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Sergei Winogradsky

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Sergei Winogradsky

Sergei Winogradsky
Born 1 September 1856
Kiev, Russian Empire)
Died 25 February 1953 (aged 96)
Brie-Comte-Robert, France
Citizenship Russian and French
Nationality Russian
Fields Microbiology
Institutions Imperial Conservatoire of Music in St Petersburg (piano)
University of Saint Petersburg
University of Strasbourg
Pasteur Institute
Alma mater University of Saint Petersburg
Known for Nitrogen cycle
Sulfur-oxidizing bacteria
Influences Anton de Bary
Nikolai Menshutkin (chemistry)
Nevskia Famintzin (botany)
Martinus Beijerinck
Influenced Selman Waksman
Martinus Beijerinck
Notable awards Leeuwenhoek Medal (1935)
Fellow of the Royal Society[1]

Sergei Nikolaievich Winogradsky ForMemRS[1] (or Vinogradskyi; Ukrainian: Сергій Миколайович Виноградський, Russian: Серге́й Николаевич Виноградский; 1 September 1856 – 25 February 1953) was a Ukrainian-Russian microbiologist, ecologist and soil scientist who pioneered the cycle of life concept.[2][3]

Winogradsky discovered the first known form of lithotrophy during his research with Beggiatoa in 1887. He reported that Beggiatoa oxidized hydrogen sulfide (H2S) as an energy source and formed intracellular sulfur droplets.[4] This research provided the first example of lithotrophy, but not autotrophy.

His research on [5]


Winogradsky was born in Kiev (then in the Russian Empire) and entered the Imperial Conservatoire of Music in St Petersburg in 1875 to study piano.[1] However, after two years of music training, he entered the University of Saint Petersburg in 1877 to study chemistry under Nikolai Menshchutkin and botany under Andrei Sergeevich Famintzin.[1]

He received a diploma in 1881 and stayed at the St. Petersburg University for a degree of master of science in botany in 1884.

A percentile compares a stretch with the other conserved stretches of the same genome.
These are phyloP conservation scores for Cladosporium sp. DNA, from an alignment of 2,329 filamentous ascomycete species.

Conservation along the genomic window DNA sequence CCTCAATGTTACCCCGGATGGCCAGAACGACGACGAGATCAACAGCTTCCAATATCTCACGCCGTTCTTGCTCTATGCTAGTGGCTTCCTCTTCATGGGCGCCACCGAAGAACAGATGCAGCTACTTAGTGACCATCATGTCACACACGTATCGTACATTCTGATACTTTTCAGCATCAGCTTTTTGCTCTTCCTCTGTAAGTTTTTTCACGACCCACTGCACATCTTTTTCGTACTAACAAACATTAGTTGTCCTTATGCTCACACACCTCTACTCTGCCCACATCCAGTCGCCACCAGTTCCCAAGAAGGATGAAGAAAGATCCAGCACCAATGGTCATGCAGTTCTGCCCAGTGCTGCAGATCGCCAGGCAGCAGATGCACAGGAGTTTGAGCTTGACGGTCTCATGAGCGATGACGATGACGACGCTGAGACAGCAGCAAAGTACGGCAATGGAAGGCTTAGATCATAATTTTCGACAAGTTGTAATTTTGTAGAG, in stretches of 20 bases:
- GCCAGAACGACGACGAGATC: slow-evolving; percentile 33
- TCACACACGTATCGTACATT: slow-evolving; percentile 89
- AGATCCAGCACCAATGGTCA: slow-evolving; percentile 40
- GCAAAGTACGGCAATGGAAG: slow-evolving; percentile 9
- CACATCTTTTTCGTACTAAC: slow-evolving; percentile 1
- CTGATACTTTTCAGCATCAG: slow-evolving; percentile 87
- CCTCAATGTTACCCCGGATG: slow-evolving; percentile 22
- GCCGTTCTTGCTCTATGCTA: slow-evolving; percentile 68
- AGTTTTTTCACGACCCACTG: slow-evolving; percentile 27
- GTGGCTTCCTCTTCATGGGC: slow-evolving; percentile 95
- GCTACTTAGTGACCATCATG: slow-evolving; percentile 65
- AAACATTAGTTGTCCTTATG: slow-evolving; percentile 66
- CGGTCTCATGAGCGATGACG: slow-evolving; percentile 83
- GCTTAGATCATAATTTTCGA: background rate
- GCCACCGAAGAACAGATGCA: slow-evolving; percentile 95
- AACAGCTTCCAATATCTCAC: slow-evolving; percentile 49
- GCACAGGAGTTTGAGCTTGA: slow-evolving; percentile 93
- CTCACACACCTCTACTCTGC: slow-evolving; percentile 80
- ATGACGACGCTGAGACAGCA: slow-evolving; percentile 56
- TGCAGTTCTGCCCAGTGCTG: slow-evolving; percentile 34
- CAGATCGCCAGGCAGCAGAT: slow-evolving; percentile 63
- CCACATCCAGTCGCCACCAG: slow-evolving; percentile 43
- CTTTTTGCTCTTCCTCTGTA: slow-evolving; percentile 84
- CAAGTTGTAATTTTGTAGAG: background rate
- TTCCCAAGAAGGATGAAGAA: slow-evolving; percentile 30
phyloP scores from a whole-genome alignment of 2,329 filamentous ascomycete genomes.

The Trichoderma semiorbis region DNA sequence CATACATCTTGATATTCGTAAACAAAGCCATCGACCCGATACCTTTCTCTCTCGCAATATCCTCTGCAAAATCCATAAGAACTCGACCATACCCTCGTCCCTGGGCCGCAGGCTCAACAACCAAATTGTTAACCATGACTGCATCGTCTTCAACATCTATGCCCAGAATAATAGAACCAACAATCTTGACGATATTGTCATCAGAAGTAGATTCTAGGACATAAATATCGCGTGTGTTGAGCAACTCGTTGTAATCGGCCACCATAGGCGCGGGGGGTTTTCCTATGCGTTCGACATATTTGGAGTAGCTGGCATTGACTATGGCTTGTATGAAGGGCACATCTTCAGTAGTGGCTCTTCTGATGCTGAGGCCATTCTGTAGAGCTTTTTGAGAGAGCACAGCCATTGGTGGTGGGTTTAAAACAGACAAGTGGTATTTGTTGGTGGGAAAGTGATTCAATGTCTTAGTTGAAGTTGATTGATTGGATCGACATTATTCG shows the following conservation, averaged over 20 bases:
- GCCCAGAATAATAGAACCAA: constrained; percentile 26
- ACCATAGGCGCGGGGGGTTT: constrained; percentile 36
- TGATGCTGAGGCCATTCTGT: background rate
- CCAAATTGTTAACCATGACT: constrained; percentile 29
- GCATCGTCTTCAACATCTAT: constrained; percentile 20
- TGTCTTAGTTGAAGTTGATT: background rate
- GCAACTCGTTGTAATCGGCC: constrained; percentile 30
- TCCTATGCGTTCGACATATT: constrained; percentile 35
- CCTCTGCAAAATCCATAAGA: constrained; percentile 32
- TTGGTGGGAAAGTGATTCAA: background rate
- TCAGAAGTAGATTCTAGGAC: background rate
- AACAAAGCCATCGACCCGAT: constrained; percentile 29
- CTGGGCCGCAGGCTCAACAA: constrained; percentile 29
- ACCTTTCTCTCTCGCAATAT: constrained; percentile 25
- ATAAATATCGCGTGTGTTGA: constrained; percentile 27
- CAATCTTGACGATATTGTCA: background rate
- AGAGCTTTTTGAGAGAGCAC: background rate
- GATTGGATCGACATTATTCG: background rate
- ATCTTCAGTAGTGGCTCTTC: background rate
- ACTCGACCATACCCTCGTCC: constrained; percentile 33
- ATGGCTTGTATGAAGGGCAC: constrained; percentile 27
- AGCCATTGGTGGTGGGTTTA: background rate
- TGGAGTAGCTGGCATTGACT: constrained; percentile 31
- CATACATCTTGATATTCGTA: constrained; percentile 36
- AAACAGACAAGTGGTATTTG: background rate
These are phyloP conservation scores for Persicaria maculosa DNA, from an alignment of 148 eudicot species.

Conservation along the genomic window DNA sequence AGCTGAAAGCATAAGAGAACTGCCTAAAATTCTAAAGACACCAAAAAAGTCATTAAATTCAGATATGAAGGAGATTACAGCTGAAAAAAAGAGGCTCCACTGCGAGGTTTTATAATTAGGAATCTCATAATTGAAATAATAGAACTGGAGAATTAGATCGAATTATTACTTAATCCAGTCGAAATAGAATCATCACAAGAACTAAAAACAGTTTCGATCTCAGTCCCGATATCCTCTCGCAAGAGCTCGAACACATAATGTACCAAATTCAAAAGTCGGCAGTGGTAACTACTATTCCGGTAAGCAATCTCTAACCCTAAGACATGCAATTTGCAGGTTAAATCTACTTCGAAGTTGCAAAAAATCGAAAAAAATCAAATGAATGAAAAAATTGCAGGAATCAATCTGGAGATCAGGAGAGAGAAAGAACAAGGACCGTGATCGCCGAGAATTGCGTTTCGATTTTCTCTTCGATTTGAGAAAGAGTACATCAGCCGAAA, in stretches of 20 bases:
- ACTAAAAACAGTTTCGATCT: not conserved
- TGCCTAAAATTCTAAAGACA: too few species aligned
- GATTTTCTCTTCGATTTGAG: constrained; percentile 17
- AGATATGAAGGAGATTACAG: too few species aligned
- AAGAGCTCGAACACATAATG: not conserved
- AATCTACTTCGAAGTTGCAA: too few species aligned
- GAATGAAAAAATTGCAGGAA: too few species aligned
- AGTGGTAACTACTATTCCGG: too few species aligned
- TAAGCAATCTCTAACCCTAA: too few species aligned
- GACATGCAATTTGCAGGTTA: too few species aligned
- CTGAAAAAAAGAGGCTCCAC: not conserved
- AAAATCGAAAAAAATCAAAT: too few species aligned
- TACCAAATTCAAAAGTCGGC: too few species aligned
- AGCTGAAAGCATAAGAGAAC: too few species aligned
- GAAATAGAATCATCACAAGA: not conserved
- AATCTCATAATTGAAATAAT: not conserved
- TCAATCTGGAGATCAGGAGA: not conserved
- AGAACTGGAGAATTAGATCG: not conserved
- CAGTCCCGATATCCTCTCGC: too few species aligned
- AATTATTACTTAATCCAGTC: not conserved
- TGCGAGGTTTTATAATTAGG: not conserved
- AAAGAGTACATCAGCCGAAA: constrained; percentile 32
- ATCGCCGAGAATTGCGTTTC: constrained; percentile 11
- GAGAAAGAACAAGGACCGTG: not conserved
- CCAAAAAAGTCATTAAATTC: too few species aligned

In 1885, he began work at the University of Strasbourg under the renowned botanist Anton de Bary; Winogradsky became renowned for his work on sulfur bacteria.

In 1888, he relocated to Zurich, where he began investigation into the process of nitrification, identifying the genera Nitrosomonas and Nitrosococcus, which oxidizes ammonium to nitrite, and Nitrobacter, which oxidizes nitrite to nitrate.

He returned to St. Petersburg for the period 1891–1905, and headed the division of general microbiology of the Institute of Experimental Medicine; during this period, he identified the obligate anaerobe Clostridium pasteurianum, which is capable of fixing atmospheric nitrogen.

In 1901, he was elected honorary member of the Moscow Society of Naturalists and, in 1902, corresponding member of the French Academy of Sciences.

He retired from active scientific work in 1905, dividing his time between his private estate and Switzerland. In 1922, he accepted an invitation to head the division of agricultural bacteriology at the Pasteur Institute at an experimental station at Brie-Comte-Robert, France, about 30 km from Paris. During this period, he worked on a number of topics, among them iron bacteria, nitrifying bacteria, nitrogen fixation by Azotobacter, cellulose-decomposing bacteria, and culture methods for soil microorganisms. Winogradsky retired from active life in 1940 and died in Brie-Comte-Robert in 1953.


Winogradsky discovered various biogeochemical cycles and parts of these cycles. These discoveries include


Winogradsky is best known for discovering chemoautotrophy, which soon became popularly known as microbial ecology and environmental microbiology.

The Winogradsky column remains an important display of chemoautotrophy and microbial ecology, demonstrated in microbiology lectures around the world.[6]

See also


  1. ^ a b c d Thornton, H. G. (1953). "Sergei Nicholaevitch Winogradsky. 1856-1953".  
  2. ^ Waksman, S. A. (1953). "Sergei Nikolaevitch Winogradsky: 1856-1953". Science 118 (3054): 36–37.  
  3. ^ Dworkin, M. (2012). Gutnick, David, ed. "Sergei Winogradsky: A founder of modern microbiology and the first microbial ecologist". FEMS Microbiology Reviews 36 (2): 364–379.  
  4. ^ Winogradsky S (1887). "Über Schwefelbakterien". Bot. Zeitung (45): 489–610. 
  5. ^ Dworkin, Martin; Falkow, Stanley (2006). The Prokaryotes: A Handbook on the Biology of Bacteria: Proteobacteria: Gamma Subclass (3rd ed.). Springer. p. 784.  
  6. ^ Madigan, Michael T. (2012). Brock biology of microorganisms (13th ed ed.). San Francisco: Benjamin Cummings.  

Further reading

External links

  • Sergei Winogradsky at Cycle of Life website including images.
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